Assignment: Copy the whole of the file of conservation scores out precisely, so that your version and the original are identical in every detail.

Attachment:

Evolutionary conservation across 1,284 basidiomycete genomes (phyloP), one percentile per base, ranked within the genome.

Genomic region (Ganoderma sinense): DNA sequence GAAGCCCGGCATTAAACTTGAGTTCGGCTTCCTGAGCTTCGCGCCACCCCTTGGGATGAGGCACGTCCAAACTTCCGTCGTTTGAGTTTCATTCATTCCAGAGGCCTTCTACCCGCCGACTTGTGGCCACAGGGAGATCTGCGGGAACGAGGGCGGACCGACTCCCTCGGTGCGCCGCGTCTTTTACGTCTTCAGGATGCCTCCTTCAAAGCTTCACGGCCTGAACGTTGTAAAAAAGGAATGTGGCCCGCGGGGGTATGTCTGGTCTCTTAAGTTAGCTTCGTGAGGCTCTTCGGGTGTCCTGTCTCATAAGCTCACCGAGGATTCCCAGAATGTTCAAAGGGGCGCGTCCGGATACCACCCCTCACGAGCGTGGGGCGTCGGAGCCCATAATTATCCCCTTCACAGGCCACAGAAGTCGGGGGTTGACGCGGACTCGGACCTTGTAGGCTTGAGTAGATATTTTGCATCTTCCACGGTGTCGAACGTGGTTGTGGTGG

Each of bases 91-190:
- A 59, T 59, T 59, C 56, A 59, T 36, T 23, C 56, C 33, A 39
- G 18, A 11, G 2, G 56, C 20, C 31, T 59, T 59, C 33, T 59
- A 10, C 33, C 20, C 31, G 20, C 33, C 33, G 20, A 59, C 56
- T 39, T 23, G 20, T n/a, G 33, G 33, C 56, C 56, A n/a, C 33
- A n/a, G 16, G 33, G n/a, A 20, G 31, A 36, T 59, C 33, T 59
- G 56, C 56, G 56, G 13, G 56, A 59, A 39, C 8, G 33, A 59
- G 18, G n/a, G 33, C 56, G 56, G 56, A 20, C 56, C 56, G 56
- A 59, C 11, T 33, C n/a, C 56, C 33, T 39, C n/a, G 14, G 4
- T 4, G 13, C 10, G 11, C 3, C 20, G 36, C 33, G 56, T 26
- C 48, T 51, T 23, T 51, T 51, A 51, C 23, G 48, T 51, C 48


Evolutionary conservation across 1,284 basidiomycete genomes (phyloP), one percentile per base, ranked within the genome.

Genomic region (Ganoderma sinense): DNA sequence GAAGCCCGGCATTAAACTTGAGTTCGGCTTCCTGAGCTTCGCGCCACCCCTTGGGATGAGGCACGTCCAAACTTCCGTCGTTTGAGTTTCATTCATTCCAGAGGCCTTCTACCCGCCGACTTGTGGCCACAGGGAGATCTGCGGGAACGAGGGCGGACCGACTCCCTCGGTGCGCCGCGTCTTTTACGTCTTCAGGATGCCTCCTTCAAAGCTTCACGGCCTGAACGTTGTAAAAAAGGAATGTGGCCCGCGGGGGTATGTCTGGTCTCTTAAGTTAGCTTCGTGAGGCTCTTCGGGTGTCCTGTCTCATAAGCTCACCGAGGATTCCCAGAATGTTCAAAGGGGCGCGTCCGGATACCACCCCTCACGAGCGTGGGGCGTCGGAGCCCATAATTATCCCCTTCACAGGCCACAGAAGTCGGGGGTTGACGCGGACTCGGACCTTGTAGGCTTGAGTAGATATTTTGCATCTTCCACGGTGTCGAACGTGGTTGTGGTGG

Each of bases 91-190:
- A 59, T 59, T 59, C 56, A 59, T 36, T 23, C 56, C 33, A 39
- G 18, A 11, G 2, G 56, C 20, C 31, T 59, T 59, C 33, T 59
- A 10, C 33, C 20, C 31, G 20, C 33, C 33, G 20, A 59, C 56
- T 39, T 23, G 20, T n/a, G 33, G 33, C 56, C 56, A n/a, C 33
- A n/a, G 16, G 33, G n/a, A 20, G 31, A 36, T 59, C 33, T 59
- G 56, C 56, G 56, G 13, G 56, A 59, A 39, C 8, G 33, A 59
- G 18, G n/a, G 33, C 56, G 56, G 56, A 20, C 56, C 56, G 56
- A 59, C 11, T 33, C n/a, C 56, C 33, T 39, C n/a, G 14, G 4
- T 4, G 13, C 10, G 11, C 3, C 20, G 36, C 33, G 56, T 26
- C 48, T 51, T 23, T 51, T 51, A 51, C 23, G 48, T 51, C 48